- Other Titles
- Phalden Lhamo Remati
Sri Devi riding a mule with attendant Gods
- Place where the work was made
- late 18th century-early 19th century
- Media category
- Materials used
- thangka; distemper on sized cotton with silk brocade mount
- 134 x 80.0 cm; 144.6 x 85.3 cm frame
- Signature & date
Not signed. Not dated.
- Purchased 1962
- Not on display
- Accession number
Phalden Lhamo is a major protector deity and the only goddess in the group of deities known as the Dharmapala. A favourite deity of the Gelukpa ('Yellow Hat') sect, Phalden Lhamo is regarded as a protector of the Dalai Lama and the city of Lhasa. As a protector deity, Phalden Lhamo is depicted with a wrathful demeanour, riding an untamed mule through a sea of entrails and blood. Blue-black and haggish with three bulging eyes, upturned nose, ferocious mouth and flaming hair topped by a skull crown, she holds a skull bowl filled with bleeding organs and plucked-out eyeballs, and brandishes a 'vajra'-topped club. Below, her retinue includes the minor female divinities ('dakinis') Makaravaktra' ('crocodile-faced'), who leads her mule, and Simhavaktra, the red-bodied, lion-faced deity. This 'thangka' retains its traditional silk brocade mount.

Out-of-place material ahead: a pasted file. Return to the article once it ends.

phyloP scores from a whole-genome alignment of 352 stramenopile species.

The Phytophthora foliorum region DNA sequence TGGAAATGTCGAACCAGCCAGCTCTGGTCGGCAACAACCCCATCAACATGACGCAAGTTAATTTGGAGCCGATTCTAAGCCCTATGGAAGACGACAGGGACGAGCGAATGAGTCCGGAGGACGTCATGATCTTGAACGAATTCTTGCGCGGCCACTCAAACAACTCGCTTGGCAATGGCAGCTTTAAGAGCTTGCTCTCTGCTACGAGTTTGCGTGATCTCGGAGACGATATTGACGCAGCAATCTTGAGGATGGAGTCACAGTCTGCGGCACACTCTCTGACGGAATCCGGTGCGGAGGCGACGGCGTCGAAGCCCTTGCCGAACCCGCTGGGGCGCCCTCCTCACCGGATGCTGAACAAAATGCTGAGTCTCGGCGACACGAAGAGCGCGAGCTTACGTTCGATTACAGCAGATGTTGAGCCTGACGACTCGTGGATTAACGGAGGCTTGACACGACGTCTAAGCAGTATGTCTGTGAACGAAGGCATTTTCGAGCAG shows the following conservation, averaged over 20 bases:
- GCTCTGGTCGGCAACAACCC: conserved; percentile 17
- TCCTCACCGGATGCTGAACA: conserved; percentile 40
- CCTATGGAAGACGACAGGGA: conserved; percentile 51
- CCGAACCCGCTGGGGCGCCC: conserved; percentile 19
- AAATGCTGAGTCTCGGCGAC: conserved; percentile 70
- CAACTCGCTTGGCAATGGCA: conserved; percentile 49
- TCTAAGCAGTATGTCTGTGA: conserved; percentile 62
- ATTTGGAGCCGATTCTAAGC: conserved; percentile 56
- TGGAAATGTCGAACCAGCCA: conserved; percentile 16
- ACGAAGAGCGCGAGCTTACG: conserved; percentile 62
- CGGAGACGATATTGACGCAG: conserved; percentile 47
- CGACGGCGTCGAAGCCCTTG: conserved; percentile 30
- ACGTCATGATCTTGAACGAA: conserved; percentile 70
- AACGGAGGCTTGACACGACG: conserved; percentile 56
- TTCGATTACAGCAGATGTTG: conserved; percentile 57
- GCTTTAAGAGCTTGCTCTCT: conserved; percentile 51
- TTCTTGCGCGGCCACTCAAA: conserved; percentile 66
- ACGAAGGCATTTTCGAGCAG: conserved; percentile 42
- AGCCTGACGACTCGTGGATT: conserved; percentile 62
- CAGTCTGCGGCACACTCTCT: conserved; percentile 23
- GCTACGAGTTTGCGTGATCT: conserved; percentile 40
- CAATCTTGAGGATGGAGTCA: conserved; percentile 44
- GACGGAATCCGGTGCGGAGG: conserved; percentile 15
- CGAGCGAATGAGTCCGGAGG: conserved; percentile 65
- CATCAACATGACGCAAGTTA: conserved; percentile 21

The Asian Collections, AGNSW, 2003, pg.61.
Where the work was made
Shown in 1 exhibition
A survey of Indian art (1967), Fisher Library, University of Sydney, Sydney, 06 Sep 1967–23 Sep 1967
Referenced in 1 publication
Jackie Menzies (Editor), The Asian Collections Art Gallery of New South Wales, Sydney, 2003, 61 (colour illus.).